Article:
Getting D’s in reading-dependent courses, History, Geography, and of course, Reading, quarter after quarter, even into the fourth grade, was crushing. Despite handing in blank pages when I didn’t understand Miss Meyer’s instructions except for her firm “Hands down” when she tired of students’ questions, I managed to get good grades in Arithmetic, Spelling (all memorization!), and Religion, having made my First Communion when I was five. But I could see the writing, even if I couldn’t read it, on the wall. Reading was the key to mastery of much more than just English. Day in, day out, I fought to make sense of each word, each line, each paragraph. I would stare at the page until I fell asleep.

While studying one gloomy winter’s day in the fourth grade, my eyes slipped their narrow focus and took in a whole line. And it made sense! Holding my head still, I shifted my gaze to encompass the entire line of words beneath the one I had just read. I held my breath, but it was not a fluke. I understood that sentence too. My heart was pounding so fast that I could barely sit. But sit I did because I wanted to keep reading. I wanted to know the rest of the interesting story. I didn’t want to lose this newfound knack, the way a 3-D picture can so quickly morph back into just panels of pattern. I barely slept that night fearing I’d wake up in the morning and be my old self again.

But the next day and the next and forever after, I could read English. Maybe I had missed the forest for the trees by focusing word by word. I’m sure my seemingly pointless efforts throughout the year were important in some way, like a three-year old who never spoke until he burst forth in complete sentences, but the connection was not direct. When I studied Buddhism in college and came to the term satori, a word often translated as “instant enlightenment,” I immediately flashed back to the glorious moment I learned to read.

I cannot exaggerate the impact that that one event –making sense of words—has had on my life. Like the world switching from “black and white” to color when Dorothy opened the farmhouse door after landing in Oz. Or, like the scales falling from St. Paul’s eyes after he had been blinded on the road to Damascus.

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My favorite analogy is from a book I read with my son when he was small: “Grover and the Everything in the Whole Wide World Museum.” Grover, the blue-furred Sesame Street puppet (no, not the Cookie Monster who is also furry and blue but much fatter), enters the “Everything in the Whole Wide World” museum. After going through the “Carrot Room,” where a lone carrot sits on a pedestal, and the “All the Vegetables in the Whole Wide World Besides Carrots Room,” he goes on to a dozen other rooms. The rooms are labeled with equally arbitrary classifications: the Small Hall (a freckle, a thumbtack, an eyelash, a grain of sand –you get the idea), the Tall Hall (a tree, a phone pole, a giraffe, and so on), the Long Thin Things You Can Write With Room, the halls of Very, Very Light Things and Very, Very Heavy Things, and the Things That Make You Fall Hall (roller skate, banana peels, ice, soap, an out-stretched foot).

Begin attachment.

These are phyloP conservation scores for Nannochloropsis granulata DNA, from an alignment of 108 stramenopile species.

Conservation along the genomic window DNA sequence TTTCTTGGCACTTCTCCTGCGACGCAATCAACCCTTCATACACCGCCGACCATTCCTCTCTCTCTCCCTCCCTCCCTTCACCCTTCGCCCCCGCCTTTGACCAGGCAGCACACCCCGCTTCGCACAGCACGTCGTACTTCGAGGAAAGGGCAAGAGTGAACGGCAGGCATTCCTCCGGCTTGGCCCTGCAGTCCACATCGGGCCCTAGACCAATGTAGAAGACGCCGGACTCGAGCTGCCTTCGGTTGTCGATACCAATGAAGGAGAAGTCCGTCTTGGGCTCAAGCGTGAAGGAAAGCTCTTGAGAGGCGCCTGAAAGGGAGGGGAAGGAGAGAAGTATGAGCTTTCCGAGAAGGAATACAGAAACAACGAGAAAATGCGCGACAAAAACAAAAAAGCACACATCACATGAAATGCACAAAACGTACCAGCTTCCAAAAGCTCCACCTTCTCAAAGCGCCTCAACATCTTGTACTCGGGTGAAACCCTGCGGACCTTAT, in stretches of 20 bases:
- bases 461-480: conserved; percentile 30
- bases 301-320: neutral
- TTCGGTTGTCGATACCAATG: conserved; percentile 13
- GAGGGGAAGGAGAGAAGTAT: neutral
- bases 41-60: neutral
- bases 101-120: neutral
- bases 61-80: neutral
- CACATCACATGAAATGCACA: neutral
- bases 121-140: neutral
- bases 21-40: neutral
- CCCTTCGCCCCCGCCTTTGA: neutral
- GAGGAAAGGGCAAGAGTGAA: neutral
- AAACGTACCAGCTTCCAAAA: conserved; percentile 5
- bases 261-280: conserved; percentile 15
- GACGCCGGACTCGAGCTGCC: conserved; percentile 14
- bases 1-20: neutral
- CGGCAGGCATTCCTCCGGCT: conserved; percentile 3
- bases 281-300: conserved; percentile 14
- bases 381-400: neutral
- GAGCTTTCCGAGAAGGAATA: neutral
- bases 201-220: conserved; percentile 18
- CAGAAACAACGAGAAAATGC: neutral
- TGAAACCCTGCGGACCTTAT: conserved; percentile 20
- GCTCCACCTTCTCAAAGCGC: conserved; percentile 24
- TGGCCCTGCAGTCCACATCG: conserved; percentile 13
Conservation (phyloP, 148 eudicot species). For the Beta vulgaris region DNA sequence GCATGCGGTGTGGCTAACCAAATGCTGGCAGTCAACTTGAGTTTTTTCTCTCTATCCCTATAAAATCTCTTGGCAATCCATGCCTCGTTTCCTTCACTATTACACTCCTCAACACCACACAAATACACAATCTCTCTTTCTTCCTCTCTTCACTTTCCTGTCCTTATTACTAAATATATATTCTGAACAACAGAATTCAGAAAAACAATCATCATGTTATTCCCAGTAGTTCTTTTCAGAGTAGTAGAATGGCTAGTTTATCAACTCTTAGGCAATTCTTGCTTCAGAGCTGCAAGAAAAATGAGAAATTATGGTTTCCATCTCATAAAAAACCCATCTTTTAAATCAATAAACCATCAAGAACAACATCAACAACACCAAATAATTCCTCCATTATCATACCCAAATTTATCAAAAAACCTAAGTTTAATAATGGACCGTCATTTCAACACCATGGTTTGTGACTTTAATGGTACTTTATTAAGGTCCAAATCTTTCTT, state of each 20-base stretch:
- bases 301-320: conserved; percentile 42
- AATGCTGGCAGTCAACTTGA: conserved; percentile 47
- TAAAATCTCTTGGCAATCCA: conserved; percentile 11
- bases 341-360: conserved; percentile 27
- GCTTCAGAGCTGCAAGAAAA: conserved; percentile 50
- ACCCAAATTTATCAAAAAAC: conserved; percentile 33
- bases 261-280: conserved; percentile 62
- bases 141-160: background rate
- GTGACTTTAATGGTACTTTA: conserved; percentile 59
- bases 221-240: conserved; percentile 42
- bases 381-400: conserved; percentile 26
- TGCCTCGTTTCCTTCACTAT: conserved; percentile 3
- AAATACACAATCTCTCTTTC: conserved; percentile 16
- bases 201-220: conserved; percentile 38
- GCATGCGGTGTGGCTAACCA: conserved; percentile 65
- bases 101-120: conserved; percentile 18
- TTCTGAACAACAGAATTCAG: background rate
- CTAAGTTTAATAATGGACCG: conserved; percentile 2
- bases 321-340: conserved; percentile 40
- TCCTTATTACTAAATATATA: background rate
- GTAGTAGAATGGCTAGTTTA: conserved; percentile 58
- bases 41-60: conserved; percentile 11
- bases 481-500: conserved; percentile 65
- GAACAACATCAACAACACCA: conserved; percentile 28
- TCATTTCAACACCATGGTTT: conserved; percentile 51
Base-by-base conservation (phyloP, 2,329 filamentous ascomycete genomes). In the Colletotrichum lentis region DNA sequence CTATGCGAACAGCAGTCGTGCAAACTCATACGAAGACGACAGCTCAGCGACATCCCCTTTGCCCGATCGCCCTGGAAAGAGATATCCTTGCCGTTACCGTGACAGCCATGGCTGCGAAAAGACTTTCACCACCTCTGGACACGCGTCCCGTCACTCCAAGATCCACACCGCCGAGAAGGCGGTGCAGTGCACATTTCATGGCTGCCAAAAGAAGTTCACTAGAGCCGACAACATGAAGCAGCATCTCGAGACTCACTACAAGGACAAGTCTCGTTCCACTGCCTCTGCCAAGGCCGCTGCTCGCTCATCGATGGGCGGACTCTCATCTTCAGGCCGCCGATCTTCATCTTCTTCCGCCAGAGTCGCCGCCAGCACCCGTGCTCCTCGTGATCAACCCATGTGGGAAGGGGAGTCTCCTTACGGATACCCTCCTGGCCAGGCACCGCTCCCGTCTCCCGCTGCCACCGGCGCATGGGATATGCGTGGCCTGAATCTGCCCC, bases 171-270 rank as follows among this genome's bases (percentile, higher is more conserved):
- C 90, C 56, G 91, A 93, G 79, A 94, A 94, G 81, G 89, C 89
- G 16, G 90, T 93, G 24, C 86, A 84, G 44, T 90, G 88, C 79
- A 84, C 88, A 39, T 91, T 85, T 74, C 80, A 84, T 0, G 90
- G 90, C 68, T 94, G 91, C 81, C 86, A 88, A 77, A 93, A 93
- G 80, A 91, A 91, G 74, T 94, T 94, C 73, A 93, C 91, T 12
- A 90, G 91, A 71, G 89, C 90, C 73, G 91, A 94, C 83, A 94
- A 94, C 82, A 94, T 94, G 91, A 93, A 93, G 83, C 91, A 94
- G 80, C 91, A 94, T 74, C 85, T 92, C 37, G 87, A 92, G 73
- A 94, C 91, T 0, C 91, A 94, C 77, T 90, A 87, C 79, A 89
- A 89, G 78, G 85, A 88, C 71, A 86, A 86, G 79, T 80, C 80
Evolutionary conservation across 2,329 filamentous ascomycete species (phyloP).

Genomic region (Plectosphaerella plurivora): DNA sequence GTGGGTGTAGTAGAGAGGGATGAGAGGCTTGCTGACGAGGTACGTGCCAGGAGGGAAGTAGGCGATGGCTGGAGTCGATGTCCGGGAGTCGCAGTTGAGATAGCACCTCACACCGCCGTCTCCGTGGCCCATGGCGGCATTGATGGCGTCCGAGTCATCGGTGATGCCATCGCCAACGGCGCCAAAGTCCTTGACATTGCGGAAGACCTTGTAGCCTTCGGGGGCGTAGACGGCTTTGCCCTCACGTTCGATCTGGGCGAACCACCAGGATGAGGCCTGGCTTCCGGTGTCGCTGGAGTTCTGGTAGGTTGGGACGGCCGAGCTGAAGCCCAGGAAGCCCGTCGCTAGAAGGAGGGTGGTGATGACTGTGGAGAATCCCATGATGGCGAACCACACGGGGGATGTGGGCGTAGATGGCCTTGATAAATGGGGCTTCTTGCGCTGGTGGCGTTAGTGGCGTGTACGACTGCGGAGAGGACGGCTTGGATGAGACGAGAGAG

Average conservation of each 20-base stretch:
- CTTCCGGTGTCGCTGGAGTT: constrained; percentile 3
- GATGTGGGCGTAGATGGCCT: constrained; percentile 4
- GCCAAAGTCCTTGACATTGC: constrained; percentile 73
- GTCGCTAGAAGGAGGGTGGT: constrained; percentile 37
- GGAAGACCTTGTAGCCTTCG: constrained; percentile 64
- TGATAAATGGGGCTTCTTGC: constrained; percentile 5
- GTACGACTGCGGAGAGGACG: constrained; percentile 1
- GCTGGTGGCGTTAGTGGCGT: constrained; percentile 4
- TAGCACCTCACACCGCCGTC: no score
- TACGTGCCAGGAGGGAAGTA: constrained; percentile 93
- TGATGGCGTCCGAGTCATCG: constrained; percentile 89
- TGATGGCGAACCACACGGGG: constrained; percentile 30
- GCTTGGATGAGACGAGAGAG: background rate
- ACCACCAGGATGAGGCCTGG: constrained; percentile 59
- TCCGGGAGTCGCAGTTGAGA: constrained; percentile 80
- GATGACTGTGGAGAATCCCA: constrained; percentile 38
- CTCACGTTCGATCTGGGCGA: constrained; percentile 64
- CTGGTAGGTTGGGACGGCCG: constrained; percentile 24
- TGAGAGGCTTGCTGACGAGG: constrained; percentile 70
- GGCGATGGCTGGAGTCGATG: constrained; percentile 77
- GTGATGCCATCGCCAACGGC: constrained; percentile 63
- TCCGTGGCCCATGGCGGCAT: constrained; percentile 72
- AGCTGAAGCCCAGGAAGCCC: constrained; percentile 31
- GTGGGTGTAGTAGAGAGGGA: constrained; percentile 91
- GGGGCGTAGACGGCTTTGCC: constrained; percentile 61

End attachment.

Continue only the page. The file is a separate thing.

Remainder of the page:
After scouting out all the rooms, Grover realizes that he still hasn’t seen everything in the whole, wide world. Then he spots a huge, double-doored gate with a giant gold sign above it, reading, “EVERYTHING ELSE.”

The final page of the book shows Grover, arms raised in salute, joyfully running out that huge door to the outside. He greets the sun, which is throwing off giant rays. He heads towards a town with buildings. In the distance, mountains poke their snow-capped peaks above a blue lake. Lush bushes dotted with flowers border Grover’s path. Here was the “everything else.”

Finding the secret to reading, which opened the door to everything ever written, held that same sort of exhilaration for me. Like Grover, I found marvels at every turn.  At first, it was the great relief of finally being able to pull more than D’s in my history, geography and religion classes. But that was just the beginning of my exploration of other people’s thoughts, my connecting with other people’s feelings, my bedazzlement by other people’s imaginations and my discovery of their humanity. I had fallen in love – with reading, with books.

Tell me:  When did you fall in love with books?